Blog tour

Blog tour: Survive by Stephen Llewelyn


Today is my stop on the Survive blog tour, I’m really excited about this one as we get to hang out with Dinosaurs. I’ll be sharing an extract from the book. I’ll also be posting a review of this book soon as I got sent a copy, so keep and eye out for that! Now onto the extract…

SurviveIn the end, a woman stepped out alone ahead of her people, a woman caught and cut in crisis; a woman who would never leave you behind faced someone who would never leave you alive.
“I’ll be coming for you–” the former said to the latter, her last words torn away by the roar of engines.
The response didn’t come then, but when it came, it changed everything.
The pessimist:

Three weeks earlier in England, it was a milestone day in the life of young Tim Norris. He had recently turned sixteen and today he was leaving school. However his mind was, as it often was, somewhere else. This was because in just a few days Tim and his mother would also be leaving Earth.
“Am I interrupting your daydream, Mr Norris?” asked his teacher wryly.
Tim, startled out of his reverie, rallied quickly, “No more than usual, Miss.”
The teacher, Mrs Montgomery, smiled indulgently at the young man. “This is the last time I’m going to be able to say this to you; pay attention!” she said, pointing at him with mock asperity.
“And for the last time, yes, Miss,” replied Tim, returning her smile. He liked Mrs Montgomery, which made her anomalous to his general schooling experience. Regardless, he leaned back against his window sill, the one against which he had propped himself for the last four years, and slipped right back into Tim-world. He gazed out of the window at the concrete and the smog and pondered the many little steps that mankind had taken over the last forty years, which had led up to the voyage he was about to take.
The year was 2112 and Tim’s adoptive mother, Dr Patricia Norris, a low paid but hard-working and exceptional microbiologist, had worked for and won a senior placement on the next, extremely prestigious, Life Pod Mission to Mars.
There had been a human presence on Mars since 2095 and slowly four small townships of Life Pods were being constructed to manage the colonisation and atmospheric conversion of the planet to support complex life.
The fifty year programme, led by NASA working alongside international partners in Britain, Germany, New Zealand, Australia, Italy, Japan and India, had a brief to terraform Mars.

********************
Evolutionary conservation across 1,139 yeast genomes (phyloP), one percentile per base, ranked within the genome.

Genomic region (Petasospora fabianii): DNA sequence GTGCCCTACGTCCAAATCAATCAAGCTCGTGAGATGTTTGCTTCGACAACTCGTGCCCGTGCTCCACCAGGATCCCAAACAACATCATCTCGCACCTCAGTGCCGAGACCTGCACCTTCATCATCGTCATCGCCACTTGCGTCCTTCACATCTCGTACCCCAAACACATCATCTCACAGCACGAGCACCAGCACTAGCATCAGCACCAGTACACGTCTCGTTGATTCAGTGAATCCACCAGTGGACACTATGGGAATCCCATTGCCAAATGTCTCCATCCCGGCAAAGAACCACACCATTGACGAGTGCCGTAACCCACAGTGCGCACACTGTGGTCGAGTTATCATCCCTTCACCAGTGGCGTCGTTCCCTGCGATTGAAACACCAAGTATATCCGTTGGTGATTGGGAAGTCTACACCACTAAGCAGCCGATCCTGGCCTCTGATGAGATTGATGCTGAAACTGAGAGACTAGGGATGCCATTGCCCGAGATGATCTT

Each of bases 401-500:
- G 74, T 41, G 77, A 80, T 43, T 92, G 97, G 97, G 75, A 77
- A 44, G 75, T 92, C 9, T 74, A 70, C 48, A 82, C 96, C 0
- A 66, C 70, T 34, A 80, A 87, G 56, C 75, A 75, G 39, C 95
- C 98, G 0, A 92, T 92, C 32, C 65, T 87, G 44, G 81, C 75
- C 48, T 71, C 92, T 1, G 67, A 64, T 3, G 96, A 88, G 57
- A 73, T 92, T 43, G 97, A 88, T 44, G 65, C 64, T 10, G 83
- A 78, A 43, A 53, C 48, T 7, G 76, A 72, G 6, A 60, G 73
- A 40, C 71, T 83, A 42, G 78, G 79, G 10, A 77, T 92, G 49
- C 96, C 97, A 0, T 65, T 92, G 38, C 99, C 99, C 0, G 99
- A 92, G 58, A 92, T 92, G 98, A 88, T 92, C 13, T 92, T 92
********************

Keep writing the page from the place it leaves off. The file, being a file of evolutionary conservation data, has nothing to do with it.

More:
Massive leaps forward had been made in the mining and resource industries of the 21st century; these were driven ever on by the combined forces of scarcity and commercial requirement. This ‘rape of the Earth’ as it was seen by many, ironically brought about and drove the very technology that would be used to bring Mars back from its frozen, celestial grave; or so it was hoped.
None of this would have been possible in such a short period had mankind not stepped into a larger universe in 2072 with the first ever successful manipulation of wormhole technology. After several false starts NASA, with typically American belief and vision in conjunction with internationally drained brains, managed to send a probe through an artificial wormhole all the way to the Oort Cloud within an infinitely small fraction of a second, real-time. The probe then transmitted its location back to Earth and after waiting several days to receive the signal, science fiction became reality and a massive party at NASA ensued.
Soon after the hangovers had been Alka-Seltzered away, this astonishing breakthrough led to further probes being sent, with the capability to pilot themselves back in the same way, and within a few short years the Mars colonisation programme was born.
All this was buzzing around Tim Norris’ head as the clock crept closer to the final school bell which, as far as he was concerned, couldn’t come fast enough. As other school-leavers cheered or dissolved into tears, promising all their friends that, “Of course we will stay in touch and always be best friends,” Tim was already on Mars in his mind.
He wouldn’t miss the majority of these people anyway; the many-millionsof-years-dead made so much more sense to him than the living. He’d always struggled to fit in, so he rarely tried anymore. Few understood his sense of humour and he was fairly hopeless at sports or being in any way cool. As for girls, they just made him nervous and self-conscious. So he usually just buried himself in paleontological research – an obsession he had shared with his adoptive father – every chance he got, all the while trying to stay off the radar of the bullies and ‘popular’ types.
The view afforded by his twentieth floor window allowed him to see the factory where his father had worked, until the accident. Things had never been the same since that awful day, for Tim or Patricia. No, he wouldn’t miss this place.
Still, at least they now had the opportunity to leave this mad world behind and start again in a way that very few human beings had ever done before. “Bring it on!” Tim muttered to himself.


stephen-llewelynAbout the author:
Originally from Dudley in the West Midlands, Stephen Llewelyn works in construction. Years spent digging into the foundations of ancient buildings, steeped in a vivid sense of the past, inspired his research into palaeontology and, in turn, shaped his inventive science fiction trilogy. Llewelyn lives with his wife and their four dogs in the mountains of Snowdonia, North Wales. The cover design for Survive features a line drawing of a Giganotosaurus skull by Hannah Armstrong, a young artist who died in tragic circumstances; Llewelyn plans to donate a percentage of royalties from the sale of Survive to the charity, MIND, in Hannah’s memory.


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